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The economic burden of malaria — poverty and elimination


Malaria is an infectious disease caused by Plasmodium parasites, transmitted in tropical climates by Anopheles mosquitoes. Although malaria is now endemic mostly in low-middle income countries, in the not so distant past, malaria was a public health threat also in the southern states of the United States. Extensive vector and ecological control around the World War II period, along with steady economic development, eventually allowed elimination of malaria in this part of the world (1).

Today, however, malaria continues to plague many of the worlds’ poorest countries. A highly effective vaccine is not yet available, despite many attempts to develop one. The efficacy of RTS,S, the only currently licensed vaccine, is variable across age groups and waning seems to be rapid (2). News recently emerged from the Oxford/AstraZeneca vaccine group behind the Covid-19 vaccine, who reported an unprecedented 77% efficacy in their recent trial of 450 participants in Burkina Faso (3), but this vaccine is not yet licensed and ready for production. Drug resistance is a perennially resurfacing problem, threatening to render current treatments ineffective.

Apart from the risk of illness and premature mortality, particularly in children, malaria is considered to have a substantial impact on the broader economy. An analysis of Gross Domestic Product (GDP) of 180 countries in the period 2000 to 2017 suggested a 10% reduction in malaria incidence was associated with an average increase of 0.3% in GDP/capita and a higher GDP growth rate (4). This raises the question of how countries might fare if they manage to eliminate malaria. The 2020 World Health Organization report Malaria eradication: benefits, future scenarios & feasibility (5) summarises results from mathematical and economic modelling studies answering this question. Economic impacts are expected to materialise through labour supply (reduced morbidity and mortality) and physical capital accumulation (enabled by reduced spending on malaria programmes), which in turn affect national wealth. Focusing on the 29 endemic countries which account for the vast majority of malaria cases, scaled up malaria intervention coverage was estimated to avert 2 billion malaria cases and 4 million deaths before 2030. These health impacts were estimated to yield a 0.17% gain in national income, equivalent to US$ 283 billion during 2016–2030 (5).

For the technically inclined, these results were estimated using the Economic Projections of Illness and Cost (EPIC) model, developed by WHO and described in Annex 2 of the Technical Report of the Department of Health Systems Governance and Financing: Investing global, investing local: supporting value for money towards the health SDGs (6). The results are based on a modified Solow growth model, a model that estimates growth in economic output over time as a result of changes in capital accumulation, labour/population growth and technological progress. As an input to this, the direct impact of scaled-up malaria interventions on morbidity and mortality was estimated using a dynamic transmission model for malaria.

Regardless of the magnitude of economic impact, malaria is a global epidemic that has been lingering for centuries, impacting human health and development. In the past few decades, technological progress has yielded a diverse tool box to deal with the epidemic in an effective and cost-effective way, but progress towards elimination remains slow. Apart from the multi-faceted challenge of dealing with a vector-borne infectious disease, malaria is to some extent a disease of poverty, with transmission exacerbated by e.g. poor housing, living near open bodies of water, and by lack of access to effective healthcare. In their study of the impact of urbanisation on malaria transmission, Hay et al. conclude “the dual effects of behavioural changes and transmission reduction that are associated with urbanization make for profound decreases in morbidity and mortality from malaria in Africa” (7). As such, as long as vast segments of the world population are kept in poverty, malaria will continue its onward march.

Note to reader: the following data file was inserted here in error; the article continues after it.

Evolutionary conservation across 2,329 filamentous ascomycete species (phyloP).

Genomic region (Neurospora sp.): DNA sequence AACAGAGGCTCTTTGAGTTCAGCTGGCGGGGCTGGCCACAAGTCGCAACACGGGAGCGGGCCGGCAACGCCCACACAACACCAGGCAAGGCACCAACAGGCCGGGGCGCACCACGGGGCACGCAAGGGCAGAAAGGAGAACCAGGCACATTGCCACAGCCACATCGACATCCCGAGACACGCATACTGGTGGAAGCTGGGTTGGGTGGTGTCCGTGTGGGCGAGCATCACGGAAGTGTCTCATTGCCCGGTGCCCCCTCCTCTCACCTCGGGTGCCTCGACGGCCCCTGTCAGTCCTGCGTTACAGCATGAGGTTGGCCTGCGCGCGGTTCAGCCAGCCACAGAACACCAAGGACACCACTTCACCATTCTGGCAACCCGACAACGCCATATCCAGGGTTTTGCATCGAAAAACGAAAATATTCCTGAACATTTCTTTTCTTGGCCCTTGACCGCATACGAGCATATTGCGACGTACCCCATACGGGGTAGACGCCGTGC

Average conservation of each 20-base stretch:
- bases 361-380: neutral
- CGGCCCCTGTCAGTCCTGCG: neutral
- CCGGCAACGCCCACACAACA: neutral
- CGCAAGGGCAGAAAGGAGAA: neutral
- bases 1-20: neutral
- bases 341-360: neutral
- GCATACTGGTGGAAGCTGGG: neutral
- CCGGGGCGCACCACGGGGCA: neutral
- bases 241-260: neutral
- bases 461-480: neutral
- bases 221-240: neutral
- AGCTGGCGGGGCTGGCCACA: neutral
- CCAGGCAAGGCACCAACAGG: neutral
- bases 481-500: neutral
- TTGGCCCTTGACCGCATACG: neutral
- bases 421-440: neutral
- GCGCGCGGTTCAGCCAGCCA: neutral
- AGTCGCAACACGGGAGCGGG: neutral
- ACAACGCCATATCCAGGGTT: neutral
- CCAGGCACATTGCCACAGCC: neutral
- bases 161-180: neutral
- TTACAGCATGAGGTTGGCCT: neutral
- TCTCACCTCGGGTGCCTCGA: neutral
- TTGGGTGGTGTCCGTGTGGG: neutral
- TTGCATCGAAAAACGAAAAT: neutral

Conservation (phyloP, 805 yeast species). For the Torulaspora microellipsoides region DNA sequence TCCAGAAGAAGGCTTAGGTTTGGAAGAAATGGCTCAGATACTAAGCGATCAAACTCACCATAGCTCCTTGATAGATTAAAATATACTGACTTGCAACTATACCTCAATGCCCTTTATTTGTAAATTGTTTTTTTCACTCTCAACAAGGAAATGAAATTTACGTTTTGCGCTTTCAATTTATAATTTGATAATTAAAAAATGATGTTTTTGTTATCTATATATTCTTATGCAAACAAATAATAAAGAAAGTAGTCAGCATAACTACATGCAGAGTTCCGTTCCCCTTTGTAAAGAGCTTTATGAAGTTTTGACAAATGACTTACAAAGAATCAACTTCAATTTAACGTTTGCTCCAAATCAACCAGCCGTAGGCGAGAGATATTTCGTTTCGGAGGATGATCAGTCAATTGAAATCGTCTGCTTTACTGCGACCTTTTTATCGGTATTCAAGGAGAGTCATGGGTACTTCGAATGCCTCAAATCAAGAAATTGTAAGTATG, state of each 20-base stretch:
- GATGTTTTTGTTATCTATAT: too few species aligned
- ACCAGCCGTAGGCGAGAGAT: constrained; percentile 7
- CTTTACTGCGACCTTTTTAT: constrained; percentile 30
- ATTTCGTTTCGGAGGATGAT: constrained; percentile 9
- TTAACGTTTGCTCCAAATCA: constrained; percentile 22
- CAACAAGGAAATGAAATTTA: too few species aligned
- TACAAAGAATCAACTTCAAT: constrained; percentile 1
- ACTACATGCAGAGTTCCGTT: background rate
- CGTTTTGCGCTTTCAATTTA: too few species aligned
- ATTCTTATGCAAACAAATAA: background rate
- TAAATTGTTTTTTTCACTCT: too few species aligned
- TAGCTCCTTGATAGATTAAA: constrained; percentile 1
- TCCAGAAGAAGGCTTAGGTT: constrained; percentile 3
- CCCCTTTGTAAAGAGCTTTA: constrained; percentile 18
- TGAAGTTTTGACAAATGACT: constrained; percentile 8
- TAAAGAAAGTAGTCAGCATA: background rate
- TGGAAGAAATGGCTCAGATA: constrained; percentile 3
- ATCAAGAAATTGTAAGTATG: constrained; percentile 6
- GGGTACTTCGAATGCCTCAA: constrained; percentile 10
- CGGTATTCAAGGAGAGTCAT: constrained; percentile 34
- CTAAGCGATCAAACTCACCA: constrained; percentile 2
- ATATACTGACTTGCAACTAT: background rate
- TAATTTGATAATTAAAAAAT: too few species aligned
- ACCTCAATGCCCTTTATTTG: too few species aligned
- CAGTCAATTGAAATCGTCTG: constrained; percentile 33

This World Malaria Day, in a year where a global pandemic has severely dented economic growth and ripped through societies with less prepared health systems, more than ever we recognise the bi-directional relationship between health and wealth. Increasing access to effective malaria interventions remains a moral imperative. But amidst financing and programming efforts, keeping one eye on broader economic development and fair distribution of wealth and resources should be a cornerstone in the elimination of infectious disease threats.

References:
Elimination of malaria in the United States (1947–1951): https://www.cdc.gov/malaria/about/history/elimination_us.html
The quest for a vaccine against malaria: https://www.nature.com/articles/d42859-020-00021-8
https://www.newscientist.com/article/2275573-malaria-vaccine-from-oxford-covid-19-team-is-most-effective-ever-made/
Sarma N, Patouillard E, Cibulskis RE, Arcand JL. The economic burden of malaria: revisiting the evidence. Am J Trop Med Hyg. 2019;101:1405–15. doi:10.4269/ajtmh.19–0386.
Malaria eradication: benefits, future scenarios & feasibility: https://www.who.int/publications/i/item/9789240003675
Investing global, investing local: supporting value for money towards the health SDGs: https://www.who.int/docs/default-source/investment-case/value-for-money.pdf
Hay, Simon I., et al. “Urbanization, malaria transmission and disease burden in Africa.” Nature Reviews Microbiology 3.1 (2005): 81–90.
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